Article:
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Campus Living: What Not to Pack When Heading to the Dorms

Mario Wagner

Before your teen stuffs everything into a suitcase, consider these tips from Carl LoConte, hall director at the University of Michigan.

 

 

 

 

 

 

 

 

 

 

 

 

 

  • Skip the white towels (they get dingy); thin towels are better than plush because they dry more quickly on the back of a door. And look for a larger "bath sheet" size to provide full coverage in communal areas.
  • Buy laundry detergent pods instead of big liquid containers. They take up less space and are easy to carry.
  • Don't try to re-create a high school bedroom. Bring one inspiring trophy, for example—not the entire collection.
  • An economy-size shampoo bottle may seem like a money-saver, but it's a heavy hassle to carry every day.
  • Get a laundry bag with straps or a hamper on wheels to move dirty clothes.
  • One TV per dorm room is enough (thanks to streaming video options), so have your teen talk to her roommate beforehand to decide who will bring it.
  • In addition to utilizing the space under the bed for storage, remember to make the most of vertical space, like the gap between the ceiling and the top of an armoire, if there is one.

 

Crib Notes

Sidestep common packing blunders with these recommendations from Carl LoConte.

 

 

 

 

 

 

 

  • Talk to roommates in advance about who will bring what, or you might end up with doubles or triples of the same item.
  • Find out what is in the room, from futons to full-length mirrors. Ask the housing office before hauling over something that may already be there.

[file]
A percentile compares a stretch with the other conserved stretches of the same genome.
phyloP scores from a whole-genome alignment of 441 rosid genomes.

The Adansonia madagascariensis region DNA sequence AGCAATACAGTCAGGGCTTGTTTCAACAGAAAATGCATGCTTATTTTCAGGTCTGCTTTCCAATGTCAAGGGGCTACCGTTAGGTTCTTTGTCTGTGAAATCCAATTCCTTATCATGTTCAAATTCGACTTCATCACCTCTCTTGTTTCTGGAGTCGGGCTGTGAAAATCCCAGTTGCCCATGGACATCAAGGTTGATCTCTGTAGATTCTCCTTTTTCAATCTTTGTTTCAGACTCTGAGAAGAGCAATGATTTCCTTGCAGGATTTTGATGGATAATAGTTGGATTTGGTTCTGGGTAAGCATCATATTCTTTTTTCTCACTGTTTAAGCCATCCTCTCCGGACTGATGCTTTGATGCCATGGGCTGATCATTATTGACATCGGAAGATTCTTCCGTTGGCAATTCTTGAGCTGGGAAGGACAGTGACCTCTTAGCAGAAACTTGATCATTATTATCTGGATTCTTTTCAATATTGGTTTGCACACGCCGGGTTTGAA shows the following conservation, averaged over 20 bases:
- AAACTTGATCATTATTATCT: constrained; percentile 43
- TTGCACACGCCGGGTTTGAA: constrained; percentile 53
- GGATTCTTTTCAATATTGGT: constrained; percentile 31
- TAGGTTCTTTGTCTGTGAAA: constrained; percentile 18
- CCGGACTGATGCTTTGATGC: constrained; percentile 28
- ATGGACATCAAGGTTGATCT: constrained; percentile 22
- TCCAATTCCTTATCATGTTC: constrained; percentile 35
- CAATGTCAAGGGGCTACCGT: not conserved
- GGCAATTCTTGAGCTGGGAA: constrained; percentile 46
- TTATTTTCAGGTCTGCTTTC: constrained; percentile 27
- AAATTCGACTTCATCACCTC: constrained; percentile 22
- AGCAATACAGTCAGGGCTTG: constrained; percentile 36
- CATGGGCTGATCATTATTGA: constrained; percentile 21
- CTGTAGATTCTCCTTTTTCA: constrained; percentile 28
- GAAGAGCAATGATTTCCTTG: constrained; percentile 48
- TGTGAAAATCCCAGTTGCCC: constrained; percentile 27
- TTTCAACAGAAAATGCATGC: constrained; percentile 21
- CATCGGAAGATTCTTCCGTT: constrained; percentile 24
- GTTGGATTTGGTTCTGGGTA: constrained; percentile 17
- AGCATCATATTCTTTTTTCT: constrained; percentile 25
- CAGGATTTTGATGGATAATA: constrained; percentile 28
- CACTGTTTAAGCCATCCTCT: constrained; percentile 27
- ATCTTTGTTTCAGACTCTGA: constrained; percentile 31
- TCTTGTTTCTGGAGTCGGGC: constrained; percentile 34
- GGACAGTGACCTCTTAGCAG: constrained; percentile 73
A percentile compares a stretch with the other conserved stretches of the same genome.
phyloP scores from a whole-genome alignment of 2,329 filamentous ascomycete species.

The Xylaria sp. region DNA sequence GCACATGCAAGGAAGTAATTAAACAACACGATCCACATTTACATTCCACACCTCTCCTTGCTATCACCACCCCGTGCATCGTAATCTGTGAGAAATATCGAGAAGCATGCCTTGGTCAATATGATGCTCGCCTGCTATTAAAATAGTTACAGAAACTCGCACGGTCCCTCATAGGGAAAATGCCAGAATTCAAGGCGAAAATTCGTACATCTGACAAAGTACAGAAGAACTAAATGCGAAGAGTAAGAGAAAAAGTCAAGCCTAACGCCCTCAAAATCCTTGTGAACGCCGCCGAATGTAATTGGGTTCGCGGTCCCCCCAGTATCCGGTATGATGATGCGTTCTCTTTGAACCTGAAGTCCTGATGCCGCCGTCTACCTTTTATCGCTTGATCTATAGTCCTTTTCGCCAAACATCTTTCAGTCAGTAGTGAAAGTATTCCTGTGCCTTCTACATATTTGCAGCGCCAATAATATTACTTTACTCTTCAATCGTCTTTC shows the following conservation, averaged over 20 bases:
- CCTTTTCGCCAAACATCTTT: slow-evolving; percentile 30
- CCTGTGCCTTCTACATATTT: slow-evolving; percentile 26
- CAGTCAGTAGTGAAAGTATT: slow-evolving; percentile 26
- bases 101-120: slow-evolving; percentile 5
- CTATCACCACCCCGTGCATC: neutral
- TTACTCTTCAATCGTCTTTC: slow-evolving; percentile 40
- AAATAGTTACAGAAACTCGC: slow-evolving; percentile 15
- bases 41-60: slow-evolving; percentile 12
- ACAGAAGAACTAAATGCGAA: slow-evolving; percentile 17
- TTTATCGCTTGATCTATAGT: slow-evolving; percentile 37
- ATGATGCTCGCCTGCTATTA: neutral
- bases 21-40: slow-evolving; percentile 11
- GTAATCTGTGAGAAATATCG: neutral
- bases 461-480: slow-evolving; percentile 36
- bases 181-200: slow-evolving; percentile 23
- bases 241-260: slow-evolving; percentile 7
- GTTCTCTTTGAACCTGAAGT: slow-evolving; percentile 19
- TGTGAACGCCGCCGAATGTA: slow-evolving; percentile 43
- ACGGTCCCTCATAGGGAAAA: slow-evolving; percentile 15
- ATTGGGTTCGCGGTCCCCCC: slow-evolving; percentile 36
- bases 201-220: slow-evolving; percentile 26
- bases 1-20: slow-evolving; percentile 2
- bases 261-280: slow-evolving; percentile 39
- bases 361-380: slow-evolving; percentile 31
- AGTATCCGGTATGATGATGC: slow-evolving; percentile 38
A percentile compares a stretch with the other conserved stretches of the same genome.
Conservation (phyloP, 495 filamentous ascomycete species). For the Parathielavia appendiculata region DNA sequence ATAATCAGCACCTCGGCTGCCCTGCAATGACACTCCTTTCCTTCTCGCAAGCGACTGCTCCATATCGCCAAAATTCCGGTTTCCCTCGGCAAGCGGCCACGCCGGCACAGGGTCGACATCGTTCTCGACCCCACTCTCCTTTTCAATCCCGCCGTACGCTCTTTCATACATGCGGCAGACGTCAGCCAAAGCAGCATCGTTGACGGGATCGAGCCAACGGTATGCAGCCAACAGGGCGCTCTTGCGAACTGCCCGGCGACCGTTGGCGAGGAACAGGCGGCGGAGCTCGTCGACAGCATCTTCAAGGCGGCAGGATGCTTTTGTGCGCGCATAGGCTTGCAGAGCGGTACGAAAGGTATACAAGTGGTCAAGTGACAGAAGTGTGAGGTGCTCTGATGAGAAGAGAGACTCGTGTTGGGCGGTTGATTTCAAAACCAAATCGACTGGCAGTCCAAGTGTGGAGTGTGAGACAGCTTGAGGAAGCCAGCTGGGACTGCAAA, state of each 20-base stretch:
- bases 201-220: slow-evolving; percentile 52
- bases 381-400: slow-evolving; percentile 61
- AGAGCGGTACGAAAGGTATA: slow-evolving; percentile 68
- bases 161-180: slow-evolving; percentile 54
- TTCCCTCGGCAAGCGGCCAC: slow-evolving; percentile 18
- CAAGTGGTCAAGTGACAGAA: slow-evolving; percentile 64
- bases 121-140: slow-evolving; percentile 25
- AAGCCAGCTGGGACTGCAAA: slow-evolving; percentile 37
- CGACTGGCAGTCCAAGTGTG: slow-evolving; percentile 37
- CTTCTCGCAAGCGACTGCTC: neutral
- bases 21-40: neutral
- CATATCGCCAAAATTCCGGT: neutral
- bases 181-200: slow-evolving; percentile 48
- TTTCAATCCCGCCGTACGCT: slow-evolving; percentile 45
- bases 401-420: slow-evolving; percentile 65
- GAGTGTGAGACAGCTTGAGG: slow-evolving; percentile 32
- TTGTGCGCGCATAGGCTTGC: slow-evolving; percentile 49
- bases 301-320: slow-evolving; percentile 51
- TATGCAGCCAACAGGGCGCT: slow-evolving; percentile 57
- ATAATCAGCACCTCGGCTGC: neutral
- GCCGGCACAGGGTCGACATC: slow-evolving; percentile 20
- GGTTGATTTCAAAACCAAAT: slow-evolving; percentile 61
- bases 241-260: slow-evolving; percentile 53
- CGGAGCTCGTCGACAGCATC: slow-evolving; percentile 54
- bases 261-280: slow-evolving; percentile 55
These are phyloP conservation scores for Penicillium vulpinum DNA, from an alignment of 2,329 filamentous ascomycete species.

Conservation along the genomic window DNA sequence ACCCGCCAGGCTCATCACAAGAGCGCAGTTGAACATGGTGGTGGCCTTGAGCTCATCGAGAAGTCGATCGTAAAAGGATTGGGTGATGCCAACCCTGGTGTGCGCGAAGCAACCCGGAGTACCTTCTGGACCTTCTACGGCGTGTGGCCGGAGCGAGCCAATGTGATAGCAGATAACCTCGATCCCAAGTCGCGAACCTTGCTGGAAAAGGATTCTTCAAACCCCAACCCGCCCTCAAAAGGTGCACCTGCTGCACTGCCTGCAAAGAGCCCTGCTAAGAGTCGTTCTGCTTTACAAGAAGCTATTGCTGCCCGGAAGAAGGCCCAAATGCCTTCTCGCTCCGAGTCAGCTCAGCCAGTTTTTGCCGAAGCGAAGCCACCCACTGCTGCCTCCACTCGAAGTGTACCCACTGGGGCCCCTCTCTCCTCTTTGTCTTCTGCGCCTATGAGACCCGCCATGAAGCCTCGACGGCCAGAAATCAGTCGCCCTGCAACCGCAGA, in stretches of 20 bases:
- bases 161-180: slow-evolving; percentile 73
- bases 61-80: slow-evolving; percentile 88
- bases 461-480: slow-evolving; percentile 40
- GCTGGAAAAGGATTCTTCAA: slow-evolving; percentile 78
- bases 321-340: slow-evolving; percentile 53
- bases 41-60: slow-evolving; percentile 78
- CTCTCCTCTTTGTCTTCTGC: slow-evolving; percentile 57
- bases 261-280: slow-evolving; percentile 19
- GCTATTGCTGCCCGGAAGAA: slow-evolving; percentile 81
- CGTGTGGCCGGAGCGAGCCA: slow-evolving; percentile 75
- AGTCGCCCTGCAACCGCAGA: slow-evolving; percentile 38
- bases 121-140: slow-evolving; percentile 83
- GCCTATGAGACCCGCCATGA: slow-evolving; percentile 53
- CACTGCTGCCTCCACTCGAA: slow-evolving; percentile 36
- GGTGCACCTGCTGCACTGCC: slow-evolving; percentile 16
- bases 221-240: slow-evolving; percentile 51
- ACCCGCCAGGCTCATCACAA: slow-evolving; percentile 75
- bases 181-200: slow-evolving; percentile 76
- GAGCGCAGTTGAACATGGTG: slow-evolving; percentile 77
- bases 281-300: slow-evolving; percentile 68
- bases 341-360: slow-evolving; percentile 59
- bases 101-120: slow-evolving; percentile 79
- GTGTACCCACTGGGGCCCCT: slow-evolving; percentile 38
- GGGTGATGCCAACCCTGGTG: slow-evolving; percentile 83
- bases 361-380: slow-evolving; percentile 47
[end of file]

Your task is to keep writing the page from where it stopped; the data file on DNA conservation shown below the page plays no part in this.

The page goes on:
• Don't take every single item needed for nine months. The dorm's community center probably loans appliances like vacuums, and students can always borrow from their peers. And skip the full wardrobe; kids can swap seasonal clothes when they go home for breaks.
  • Avoid bringing prohibited items, like candles—they'll have to be thrown away or sent back with parents.

 

Creating Space

Make a dorm feel homey and personal with easy, inexpensive suggestions from Wendy Manwarren Generes, owner of e-design firm Wendy James Designs.

 

 

 

 

 

 

 

 

 

  • Rearrange furniture to make the space look bigger. Move a dresser into the closet and place desks back-to-back, perpendicular to the wall.
  • Push a bed against the wall lengthwise so that it functions like a daybed. A few decorative pillows can turn it into a sofa when friends come over.
  • Get an upholstered ottoman—it doesn't take up much space but is convenient for propping up feet or providing extra seating.
  • Discuss decor with roommates beforehand to avoid clashing colors or prints (which can make a space feel chaotic). When in doubt, get a white comforter and dress it up with pillows or a throw.
  • Put up self-adhesive temporary wallpaper. You can cover an entire wall—or just use it as an accent strip.

 

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